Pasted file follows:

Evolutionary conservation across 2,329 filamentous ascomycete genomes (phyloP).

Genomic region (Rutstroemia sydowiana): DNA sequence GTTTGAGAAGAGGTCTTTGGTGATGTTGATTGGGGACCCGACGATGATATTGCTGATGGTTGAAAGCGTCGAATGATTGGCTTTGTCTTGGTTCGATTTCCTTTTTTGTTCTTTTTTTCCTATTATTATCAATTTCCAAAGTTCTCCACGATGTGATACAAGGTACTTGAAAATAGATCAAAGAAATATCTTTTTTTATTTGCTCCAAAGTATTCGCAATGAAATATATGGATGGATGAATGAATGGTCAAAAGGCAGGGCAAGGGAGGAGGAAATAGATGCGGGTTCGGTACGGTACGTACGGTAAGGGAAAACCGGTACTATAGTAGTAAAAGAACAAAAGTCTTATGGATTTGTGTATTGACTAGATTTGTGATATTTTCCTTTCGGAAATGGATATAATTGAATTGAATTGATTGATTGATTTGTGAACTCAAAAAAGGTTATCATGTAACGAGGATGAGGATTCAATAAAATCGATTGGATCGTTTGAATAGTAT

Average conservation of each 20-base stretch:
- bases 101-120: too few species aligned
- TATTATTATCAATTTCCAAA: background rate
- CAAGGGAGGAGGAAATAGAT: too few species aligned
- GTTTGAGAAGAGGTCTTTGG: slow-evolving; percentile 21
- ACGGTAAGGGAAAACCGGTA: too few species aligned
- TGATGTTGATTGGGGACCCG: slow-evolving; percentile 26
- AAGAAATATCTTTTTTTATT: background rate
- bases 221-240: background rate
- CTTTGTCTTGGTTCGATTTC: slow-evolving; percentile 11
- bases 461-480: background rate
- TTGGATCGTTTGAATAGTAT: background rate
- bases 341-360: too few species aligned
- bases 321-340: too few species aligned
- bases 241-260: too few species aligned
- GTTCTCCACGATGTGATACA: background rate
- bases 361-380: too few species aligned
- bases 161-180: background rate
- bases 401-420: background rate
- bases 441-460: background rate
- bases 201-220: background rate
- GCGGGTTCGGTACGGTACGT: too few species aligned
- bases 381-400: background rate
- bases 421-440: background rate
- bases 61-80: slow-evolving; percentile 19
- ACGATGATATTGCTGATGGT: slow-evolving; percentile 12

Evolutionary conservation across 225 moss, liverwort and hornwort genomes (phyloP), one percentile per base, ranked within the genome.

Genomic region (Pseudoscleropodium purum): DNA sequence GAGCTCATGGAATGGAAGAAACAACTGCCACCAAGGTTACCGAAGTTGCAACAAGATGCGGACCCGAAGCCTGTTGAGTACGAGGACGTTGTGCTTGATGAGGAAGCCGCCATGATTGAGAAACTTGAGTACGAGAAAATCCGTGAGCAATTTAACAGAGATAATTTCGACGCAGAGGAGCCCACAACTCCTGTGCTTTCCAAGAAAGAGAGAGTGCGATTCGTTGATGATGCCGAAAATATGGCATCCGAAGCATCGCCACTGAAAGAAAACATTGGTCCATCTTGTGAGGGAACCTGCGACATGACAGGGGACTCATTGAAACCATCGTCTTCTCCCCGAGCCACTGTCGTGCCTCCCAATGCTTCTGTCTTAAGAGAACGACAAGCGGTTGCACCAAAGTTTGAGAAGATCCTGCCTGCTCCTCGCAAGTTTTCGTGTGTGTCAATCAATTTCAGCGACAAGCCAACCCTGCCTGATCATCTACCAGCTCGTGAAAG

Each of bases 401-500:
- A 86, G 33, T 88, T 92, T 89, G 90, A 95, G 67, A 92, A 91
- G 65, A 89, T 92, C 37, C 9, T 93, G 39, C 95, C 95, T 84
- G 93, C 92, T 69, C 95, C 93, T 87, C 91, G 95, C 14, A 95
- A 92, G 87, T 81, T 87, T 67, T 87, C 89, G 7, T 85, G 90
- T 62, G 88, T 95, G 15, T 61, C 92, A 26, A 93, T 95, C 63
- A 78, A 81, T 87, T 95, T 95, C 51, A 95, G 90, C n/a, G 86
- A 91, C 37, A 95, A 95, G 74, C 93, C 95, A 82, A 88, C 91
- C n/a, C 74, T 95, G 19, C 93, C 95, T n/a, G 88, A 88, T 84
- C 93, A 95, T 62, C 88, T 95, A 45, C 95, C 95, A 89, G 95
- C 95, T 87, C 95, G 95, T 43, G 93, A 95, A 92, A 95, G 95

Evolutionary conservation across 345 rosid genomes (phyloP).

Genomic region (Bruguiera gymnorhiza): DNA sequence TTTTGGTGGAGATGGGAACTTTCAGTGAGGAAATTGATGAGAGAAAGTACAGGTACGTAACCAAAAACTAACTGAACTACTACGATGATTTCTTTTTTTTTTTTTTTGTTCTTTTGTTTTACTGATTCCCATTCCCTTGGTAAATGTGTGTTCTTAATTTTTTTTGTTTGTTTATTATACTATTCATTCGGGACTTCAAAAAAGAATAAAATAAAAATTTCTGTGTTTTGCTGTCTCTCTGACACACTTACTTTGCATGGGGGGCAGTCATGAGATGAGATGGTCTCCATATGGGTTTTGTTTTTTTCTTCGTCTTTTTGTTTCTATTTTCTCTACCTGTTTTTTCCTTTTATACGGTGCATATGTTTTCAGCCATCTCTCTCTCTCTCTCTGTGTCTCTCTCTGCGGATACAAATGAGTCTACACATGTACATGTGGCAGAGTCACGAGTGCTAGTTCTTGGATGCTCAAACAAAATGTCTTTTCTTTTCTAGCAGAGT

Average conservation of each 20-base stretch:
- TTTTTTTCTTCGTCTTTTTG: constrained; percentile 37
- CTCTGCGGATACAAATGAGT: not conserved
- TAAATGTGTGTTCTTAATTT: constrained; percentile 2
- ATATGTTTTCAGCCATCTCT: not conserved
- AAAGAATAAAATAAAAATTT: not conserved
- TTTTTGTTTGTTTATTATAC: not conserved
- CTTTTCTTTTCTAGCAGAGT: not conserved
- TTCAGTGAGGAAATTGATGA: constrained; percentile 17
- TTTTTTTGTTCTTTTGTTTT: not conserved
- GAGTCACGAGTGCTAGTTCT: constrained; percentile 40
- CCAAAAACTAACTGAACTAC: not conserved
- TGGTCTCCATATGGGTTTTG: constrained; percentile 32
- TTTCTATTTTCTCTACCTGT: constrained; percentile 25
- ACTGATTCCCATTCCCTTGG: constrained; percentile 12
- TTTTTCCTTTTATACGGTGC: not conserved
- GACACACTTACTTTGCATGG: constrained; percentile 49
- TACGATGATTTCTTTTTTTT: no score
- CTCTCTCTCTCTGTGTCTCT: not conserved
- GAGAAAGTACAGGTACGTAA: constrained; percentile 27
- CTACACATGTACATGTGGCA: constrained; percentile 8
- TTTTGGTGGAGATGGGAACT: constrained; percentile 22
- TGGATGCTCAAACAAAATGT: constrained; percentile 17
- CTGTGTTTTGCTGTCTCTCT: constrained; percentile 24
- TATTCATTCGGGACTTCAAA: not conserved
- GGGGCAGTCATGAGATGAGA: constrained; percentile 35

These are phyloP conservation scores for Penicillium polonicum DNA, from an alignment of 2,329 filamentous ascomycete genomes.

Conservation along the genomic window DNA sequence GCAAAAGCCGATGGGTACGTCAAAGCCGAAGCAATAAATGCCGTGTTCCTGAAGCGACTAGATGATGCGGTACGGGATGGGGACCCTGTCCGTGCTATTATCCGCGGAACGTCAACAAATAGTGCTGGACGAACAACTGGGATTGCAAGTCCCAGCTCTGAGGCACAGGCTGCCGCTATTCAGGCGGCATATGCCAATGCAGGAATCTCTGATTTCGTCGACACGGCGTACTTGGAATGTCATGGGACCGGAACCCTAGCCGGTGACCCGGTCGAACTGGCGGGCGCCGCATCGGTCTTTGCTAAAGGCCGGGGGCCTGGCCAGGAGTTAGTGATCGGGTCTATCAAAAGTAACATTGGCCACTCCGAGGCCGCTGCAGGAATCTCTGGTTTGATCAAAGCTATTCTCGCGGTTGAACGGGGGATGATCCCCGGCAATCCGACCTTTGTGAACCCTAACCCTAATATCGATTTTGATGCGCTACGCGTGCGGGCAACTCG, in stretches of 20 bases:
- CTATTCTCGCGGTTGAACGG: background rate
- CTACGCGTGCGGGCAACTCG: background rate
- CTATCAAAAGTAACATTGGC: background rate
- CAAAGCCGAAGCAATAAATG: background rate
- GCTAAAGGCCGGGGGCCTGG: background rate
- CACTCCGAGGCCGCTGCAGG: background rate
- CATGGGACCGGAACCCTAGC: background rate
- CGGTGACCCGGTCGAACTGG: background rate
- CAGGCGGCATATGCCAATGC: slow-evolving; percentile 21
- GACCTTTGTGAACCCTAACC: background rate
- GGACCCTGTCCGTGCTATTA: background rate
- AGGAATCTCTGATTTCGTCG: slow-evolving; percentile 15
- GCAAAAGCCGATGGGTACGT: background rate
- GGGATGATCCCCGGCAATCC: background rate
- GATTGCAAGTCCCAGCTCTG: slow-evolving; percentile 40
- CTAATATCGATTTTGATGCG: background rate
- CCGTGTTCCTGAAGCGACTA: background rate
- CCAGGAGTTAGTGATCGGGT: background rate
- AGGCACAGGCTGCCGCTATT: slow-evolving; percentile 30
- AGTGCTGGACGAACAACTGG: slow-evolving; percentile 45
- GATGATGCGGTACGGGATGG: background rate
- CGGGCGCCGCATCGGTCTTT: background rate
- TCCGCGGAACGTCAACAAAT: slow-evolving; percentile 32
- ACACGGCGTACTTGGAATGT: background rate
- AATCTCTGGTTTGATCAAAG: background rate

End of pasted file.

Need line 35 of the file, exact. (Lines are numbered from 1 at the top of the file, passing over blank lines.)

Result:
- A 92, G 87, T 81, T 87, T 67, T 87, C 89, G 7, T 85, G 90